Nobody Speak: Trials of the Free Press, which premiered at the 2017 Sundance Film Festival, is screening as part of the Hamptons International Film Festival SummerDocs series on Saturday, July 8 at Guild Hall in East Hampton.
The captivating Netflix original documentary explores the riveting high stakes legal battle between Gawker and Hulk Hogan, who sued the online tabloid after Gawker posted part of a surreptitiously shot sex tape of the professional wrestler. While initially it looked like the battle simply pit privacy rights against the First Amendment, the case took an astonishing turn when it was revealed that Silicon Valley billionaire Peter Thiel was bankrolling Hogan’s lawsuit.
We recently caught up with Nobody Speak: Trials of the Free Press Director Brian Knappenberger to speak about the case, the free press, and more.
When did you originally hear about the Hogan/Gawker case?
BK: I heard about it while it was still in progress, when they were in the courtroom battling. So that’s when I was first interested in it, and then we started making the documentary and really getting interested in the documentary after the $140 million verdict, and the revelation that Peter Thiel was funding Hogan’s case – that’s when the documentary started, but we were interested in it before that.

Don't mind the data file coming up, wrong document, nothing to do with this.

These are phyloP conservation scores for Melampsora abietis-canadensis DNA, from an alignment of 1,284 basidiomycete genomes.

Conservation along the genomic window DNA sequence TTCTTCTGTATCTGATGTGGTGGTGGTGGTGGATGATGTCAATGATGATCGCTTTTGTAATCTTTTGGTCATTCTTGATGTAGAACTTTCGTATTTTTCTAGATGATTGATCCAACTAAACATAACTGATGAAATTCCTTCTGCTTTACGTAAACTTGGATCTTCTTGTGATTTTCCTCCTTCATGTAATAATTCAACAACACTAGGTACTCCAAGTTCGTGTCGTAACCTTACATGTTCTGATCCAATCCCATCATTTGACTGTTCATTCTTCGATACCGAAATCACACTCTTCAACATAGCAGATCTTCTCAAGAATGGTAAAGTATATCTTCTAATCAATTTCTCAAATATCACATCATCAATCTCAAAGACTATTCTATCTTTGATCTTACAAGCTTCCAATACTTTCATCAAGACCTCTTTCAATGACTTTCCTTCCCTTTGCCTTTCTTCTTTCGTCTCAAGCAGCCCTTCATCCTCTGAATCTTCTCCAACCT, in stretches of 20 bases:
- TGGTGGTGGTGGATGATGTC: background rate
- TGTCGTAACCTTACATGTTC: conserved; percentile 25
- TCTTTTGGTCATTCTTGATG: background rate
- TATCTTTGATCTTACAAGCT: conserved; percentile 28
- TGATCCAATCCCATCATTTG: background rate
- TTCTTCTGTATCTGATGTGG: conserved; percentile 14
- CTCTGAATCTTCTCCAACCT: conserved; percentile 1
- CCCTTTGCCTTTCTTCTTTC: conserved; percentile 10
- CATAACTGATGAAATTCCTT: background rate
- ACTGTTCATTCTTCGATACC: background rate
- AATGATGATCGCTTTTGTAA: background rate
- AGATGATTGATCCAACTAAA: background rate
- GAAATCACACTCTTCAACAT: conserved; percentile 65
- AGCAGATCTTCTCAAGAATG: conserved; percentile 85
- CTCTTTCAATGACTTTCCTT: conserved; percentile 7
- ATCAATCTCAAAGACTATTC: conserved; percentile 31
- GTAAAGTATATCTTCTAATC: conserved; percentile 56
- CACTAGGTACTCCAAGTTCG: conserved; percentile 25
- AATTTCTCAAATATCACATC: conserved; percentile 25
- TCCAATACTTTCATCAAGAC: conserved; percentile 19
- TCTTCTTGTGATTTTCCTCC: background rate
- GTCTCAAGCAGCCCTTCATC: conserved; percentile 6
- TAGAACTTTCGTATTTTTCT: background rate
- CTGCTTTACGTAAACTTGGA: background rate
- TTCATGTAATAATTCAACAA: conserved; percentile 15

What stood out about the case?
BK: By itself, the case was fascinating, because it was basically sort of the first time a sex tape case like this had gone to trial and as tabloidy as that seemed, it was also pretty clear that there was some big picture, privacy verses First Amendment issues at stake here. Some far ranging things could be decided. So that’s what I think stood out. When it was revealed that Peter Thiel was backing Hulk Hogan’s case, then it became a whole different kind of story, a story about big money with a grudge affecting our legal systems.
What was your reaction when you learned that it was Peter Thiel who was bankrolling Hogan’s lawsuit?
BK: I was shocked. It was shocking. First of all, the $140 million verdict was shocking and surprised everybody. That was big news, and when you pair that with the requirement for Gawker to put up $50 million right away, that was essentially the death sentence to Gawker. So whatever you thought of the trial, either side, suddenly there was just this staggering conclusion to it. So that was shocking enough, but when you have this Silicon Valley billionaire emerging from the scenes, from the backgrounds, as this funder of Hulk Hogan’s case, with a very different agenda – a kind of hatred for Gawker of his own – then of course, that’s just bizzaro land.